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BALTIMORE (CBSMiami/AP) — Discriminatory practices by Baltimore Police ‘deeply eroded’ their relationship with the community, a Department of Justice official said Wednesday.

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The Justice Department’s top civil rights official says the Baltimore Police Department has agreed to negotiate with the agency on reforms to policies that have led to discrimination against African-Americans.

Related: Baltimore Officer Cleared Of Crime In Freddie Gray Death

Vanita Gupta said during a news conference Wednesday that these negotiations would provide a framework for a formal consent decree between the Justice Department and the police department. That decree, which would lay out reforms that could be enforced by the courts, likely will not be finalized for many months.

Gupta’s remarks came as she announced the results of a yearlong investigation into the police department’s policies. She says there have been longstanding systemic problems with the Baltimore Police Department, including excessive force and the targeting of African-Americans.

The numbers in the Justice Department’s scathing report on the Baltimore Police Department are startling, showing that officers often make stops with dubious justification, sometimes targeting the same people in mostly poor, black neighborhoods. Here’s a closer look at the figures:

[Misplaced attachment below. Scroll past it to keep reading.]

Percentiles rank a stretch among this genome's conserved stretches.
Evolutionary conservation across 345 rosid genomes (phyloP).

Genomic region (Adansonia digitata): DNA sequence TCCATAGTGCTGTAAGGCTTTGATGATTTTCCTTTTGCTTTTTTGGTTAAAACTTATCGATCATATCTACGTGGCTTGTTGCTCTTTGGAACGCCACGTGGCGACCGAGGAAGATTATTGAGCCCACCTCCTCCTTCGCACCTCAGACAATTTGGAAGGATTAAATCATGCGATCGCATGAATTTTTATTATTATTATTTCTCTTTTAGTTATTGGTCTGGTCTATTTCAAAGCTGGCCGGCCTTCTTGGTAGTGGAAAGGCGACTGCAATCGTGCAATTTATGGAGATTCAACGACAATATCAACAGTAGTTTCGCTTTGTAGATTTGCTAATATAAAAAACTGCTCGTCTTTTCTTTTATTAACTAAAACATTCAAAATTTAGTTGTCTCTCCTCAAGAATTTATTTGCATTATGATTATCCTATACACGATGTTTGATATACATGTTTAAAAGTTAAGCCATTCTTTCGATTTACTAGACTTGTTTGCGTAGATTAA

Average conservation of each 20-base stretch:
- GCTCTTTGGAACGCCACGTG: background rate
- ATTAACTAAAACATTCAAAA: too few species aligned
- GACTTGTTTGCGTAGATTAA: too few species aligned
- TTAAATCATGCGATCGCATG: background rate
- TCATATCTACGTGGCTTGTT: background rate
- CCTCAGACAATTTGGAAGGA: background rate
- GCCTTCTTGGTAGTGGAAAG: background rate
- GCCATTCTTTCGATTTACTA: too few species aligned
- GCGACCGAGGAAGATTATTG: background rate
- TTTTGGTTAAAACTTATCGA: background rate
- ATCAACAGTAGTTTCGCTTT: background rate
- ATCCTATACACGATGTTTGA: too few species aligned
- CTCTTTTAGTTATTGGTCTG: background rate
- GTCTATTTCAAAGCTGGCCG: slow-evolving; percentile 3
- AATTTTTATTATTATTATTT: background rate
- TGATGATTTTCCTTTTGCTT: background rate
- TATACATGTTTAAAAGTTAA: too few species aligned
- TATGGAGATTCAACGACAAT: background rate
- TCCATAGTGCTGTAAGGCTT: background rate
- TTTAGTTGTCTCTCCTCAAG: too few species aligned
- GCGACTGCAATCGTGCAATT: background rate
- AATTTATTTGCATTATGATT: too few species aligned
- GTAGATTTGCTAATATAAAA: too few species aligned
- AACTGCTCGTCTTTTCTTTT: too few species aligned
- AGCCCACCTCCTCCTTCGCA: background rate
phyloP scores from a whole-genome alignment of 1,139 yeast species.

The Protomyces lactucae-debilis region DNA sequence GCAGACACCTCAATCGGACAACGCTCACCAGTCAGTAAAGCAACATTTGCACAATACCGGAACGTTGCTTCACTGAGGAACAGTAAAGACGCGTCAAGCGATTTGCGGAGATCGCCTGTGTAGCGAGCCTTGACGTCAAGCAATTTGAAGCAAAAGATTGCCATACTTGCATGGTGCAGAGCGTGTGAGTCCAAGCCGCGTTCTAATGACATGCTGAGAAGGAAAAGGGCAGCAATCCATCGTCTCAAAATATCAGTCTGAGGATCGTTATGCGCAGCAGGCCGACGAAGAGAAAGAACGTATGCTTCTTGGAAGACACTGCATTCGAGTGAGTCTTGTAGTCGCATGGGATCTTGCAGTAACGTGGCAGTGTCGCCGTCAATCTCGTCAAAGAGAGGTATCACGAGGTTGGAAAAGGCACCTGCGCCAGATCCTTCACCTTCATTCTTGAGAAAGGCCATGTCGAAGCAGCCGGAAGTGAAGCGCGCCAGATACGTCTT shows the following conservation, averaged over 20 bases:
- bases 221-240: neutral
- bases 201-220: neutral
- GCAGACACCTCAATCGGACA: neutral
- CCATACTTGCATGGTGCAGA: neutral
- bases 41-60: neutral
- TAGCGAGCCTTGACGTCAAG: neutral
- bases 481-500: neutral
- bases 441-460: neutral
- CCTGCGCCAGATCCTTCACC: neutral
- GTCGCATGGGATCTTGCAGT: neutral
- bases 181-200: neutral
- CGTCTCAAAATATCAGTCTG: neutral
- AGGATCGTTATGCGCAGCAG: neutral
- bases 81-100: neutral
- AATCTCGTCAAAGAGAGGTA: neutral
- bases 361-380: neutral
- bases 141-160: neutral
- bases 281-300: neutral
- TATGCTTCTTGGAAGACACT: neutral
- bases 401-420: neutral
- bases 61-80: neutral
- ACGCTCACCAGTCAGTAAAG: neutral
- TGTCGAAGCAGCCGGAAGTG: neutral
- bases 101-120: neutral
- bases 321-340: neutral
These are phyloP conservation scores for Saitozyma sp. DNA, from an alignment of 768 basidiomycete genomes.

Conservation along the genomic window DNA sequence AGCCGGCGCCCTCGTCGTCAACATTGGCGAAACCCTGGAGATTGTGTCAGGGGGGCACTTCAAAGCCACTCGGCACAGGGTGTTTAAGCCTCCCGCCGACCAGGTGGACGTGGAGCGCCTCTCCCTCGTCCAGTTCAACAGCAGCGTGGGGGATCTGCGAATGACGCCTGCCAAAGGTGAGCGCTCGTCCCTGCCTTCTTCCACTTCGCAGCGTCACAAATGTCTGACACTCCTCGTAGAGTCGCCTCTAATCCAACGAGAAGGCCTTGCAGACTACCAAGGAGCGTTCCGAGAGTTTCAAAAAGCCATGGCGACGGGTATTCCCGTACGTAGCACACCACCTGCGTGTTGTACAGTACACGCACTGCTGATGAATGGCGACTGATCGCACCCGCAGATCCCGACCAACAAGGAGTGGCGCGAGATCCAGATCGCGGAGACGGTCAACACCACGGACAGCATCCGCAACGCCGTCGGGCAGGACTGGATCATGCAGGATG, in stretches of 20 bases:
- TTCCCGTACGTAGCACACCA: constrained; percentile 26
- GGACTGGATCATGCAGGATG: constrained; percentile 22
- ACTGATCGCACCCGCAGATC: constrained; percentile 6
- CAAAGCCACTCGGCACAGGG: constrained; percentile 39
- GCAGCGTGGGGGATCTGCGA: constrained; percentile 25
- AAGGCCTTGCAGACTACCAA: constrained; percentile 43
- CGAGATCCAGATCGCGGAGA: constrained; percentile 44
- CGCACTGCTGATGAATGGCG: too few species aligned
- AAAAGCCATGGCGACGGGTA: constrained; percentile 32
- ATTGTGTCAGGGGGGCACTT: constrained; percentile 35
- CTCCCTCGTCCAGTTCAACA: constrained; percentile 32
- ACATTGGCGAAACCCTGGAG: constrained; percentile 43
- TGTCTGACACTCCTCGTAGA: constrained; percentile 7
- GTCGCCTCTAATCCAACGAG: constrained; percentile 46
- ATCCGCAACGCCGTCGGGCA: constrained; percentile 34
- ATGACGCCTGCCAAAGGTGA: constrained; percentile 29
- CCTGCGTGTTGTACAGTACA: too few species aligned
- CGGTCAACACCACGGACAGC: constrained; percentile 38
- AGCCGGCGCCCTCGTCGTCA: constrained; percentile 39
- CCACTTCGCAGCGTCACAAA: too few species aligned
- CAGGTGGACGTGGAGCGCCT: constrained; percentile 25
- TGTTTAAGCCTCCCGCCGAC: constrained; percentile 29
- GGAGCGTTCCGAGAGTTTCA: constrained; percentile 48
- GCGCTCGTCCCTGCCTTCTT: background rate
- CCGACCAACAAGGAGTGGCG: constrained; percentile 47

410 — Number of people stopped at least 10 times from 2010-15. At least 95 percent were black.

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34 — Number of black residents stopped at least 20 times during 2010-15.

30 — Number of times one black man was stopped in less than four years. None of the stops resulted in charges.

7 — Number of African-Americans who were stopped 30 times or more from 2010-15.

0 — The number of people of any race other than black that were stopped more than 12 times.

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The investigation came as an aftermath of the death of Freddie Gray – a 25-year-old black man whose neck was broken while under arrest and on the way to the police station. Gray’s death from spinal injuries a week after his April 12th arrest provoked riots on the streets of West Baltimore and in other parts of the U.S. His death quickly became a rallying cry against police brutality and social inequality in the city.

Click here to read the full Department of Justice report or click here for a summary of the report.

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